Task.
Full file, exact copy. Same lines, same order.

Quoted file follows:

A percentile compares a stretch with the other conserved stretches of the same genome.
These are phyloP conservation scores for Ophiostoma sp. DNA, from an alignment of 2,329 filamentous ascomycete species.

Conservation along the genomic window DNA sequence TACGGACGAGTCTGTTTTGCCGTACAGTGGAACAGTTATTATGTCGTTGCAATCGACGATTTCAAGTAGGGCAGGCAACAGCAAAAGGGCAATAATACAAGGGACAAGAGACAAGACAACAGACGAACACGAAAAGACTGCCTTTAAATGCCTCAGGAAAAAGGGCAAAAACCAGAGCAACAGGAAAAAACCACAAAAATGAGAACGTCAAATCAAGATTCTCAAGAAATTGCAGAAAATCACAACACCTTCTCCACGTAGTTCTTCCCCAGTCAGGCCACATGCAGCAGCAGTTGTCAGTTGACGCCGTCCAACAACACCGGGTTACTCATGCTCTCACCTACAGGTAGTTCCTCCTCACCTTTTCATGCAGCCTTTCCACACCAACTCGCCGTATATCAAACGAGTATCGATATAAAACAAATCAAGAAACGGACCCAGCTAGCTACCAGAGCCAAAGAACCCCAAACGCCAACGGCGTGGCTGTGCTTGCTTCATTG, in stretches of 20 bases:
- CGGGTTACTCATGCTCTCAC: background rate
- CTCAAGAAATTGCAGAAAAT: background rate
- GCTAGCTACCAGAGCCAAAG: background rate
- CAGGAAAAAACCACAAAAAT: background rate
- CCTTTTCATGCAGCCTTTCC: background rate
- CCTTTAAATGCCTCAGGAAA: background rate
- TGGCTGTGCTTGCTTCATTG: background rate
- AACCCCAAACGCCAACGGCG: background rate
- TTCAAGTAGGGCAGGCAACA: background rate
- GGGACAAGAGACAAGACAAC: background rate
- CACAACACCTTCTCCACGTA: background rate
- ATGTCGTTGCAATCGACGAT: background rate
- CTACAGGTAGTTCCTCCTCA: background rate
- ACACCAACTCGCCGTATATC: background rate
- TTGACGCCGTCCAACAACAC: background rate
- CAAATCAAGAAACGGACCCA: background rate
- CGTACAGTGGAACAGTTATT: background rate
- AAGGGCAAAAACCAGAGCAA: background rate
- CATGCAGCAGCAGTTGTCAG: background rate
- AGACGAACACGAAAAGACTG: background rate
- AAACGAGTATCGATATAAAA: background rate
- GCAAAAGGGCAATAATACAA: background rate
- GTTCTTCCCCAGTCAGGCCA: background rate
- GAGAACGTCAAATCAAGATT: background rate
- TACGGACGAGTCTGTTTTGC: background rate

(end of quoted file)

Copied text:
A percentile compares a stretch with the other conserved stretches of the same genome.
These are phyloP conservation scores for Ophiostoma sp. DNA, from an alignment of 2,329 filamentous ascomycete species.

Conservation along the genomic window DNA sequence TACGGACGAGTCTGTTTTGCCGTACAGTGGAACAGTTATTATGTCGTTGCAATCGACGATTTCAAGTAGGGCAGGCAACAGCAAAAGGGCAATAATACAAGGGACAAGAGACAAGACAACAGACGAACACGAAAAGACTGCCTTTAAATGCCTCAGGAAAAAGGGCAAAAACCAGAGCAACAGGAAAAAACCACAAAAATGAGAACGTCAAATCAAGATTCTCAAGAAATTGCAGAAAATCACAACACCTTCTCCACGTAGTTCTTCCCCAGTCAGGCCACATGCAGCAGCAGTTGTCAGTTGACGCCGTCCAACAACACCGGGTTACTCATGCTCTCACCTACAGGTAGTTCCTCCTCACCTTTTCATGCAGCCTTTCCACACCAACTCGCCGTATATCAAACGAGTATCGATATAAAACAAATCAAGAAACGGACCCAGCTAGCTACCAGAGCCAAAGAACCCCAAACGCCAACGGCGTGGCTGTGCTTGCTTCATTG, in stretches of 20 bases:
- CGGGTTACTCATGCTCTCAC: background rate
- CTCAAGAAATTGCAGAAAAT: background rate
- GCTAGCTACCAGAGCCAAAG: background rate
- CAGGAAAAAACCACAAAAAT: background rate
- CCTTTTCATGCAGCCTTTCC: background rate
- CCTTTAAATGCCTCAGGAAA: background rate
- TGGCTGTGCTTGCTTCATTG: background rate
- AACCCCAAACGCCAACGGCG: background rate
- TTCAAGTAGGGCAGGCAACA: background rate
- GGGACAAGAGACAAGACAAC: background rate
- CACAACACCTTCTCCACGTA: background rate
- ATGTCGTTGCAATCGACGAT: background rate
- CTACAGGTAGTTCCTCCTCA: background rate
- ACACCAACTCGCCGTATATC: background rate
- TTGACGCCGTCCAACAACAC: background rate
- CAAATCAAGAAACGGACCCA: background rate
- CGTACAGTGGAACAGTTATT: background rate
- AAGGGCAAAAACCAGAGCAA: background rate
- CATGCAGCAGCAGTTGTCAG: background rate
- AGACGAACACGAAAAGACTG: background rate
- AAACGAGTATCGATATAAAA: background rate
- GCAAAAGGGCAATAATACAA: background rate
- GTTCTTCCCCAGTCAGGCCA: background rate
- GAGAACGTCAAATCAAGATT: background rate
- TACGGACGAGTCTGTTTTGC: background rate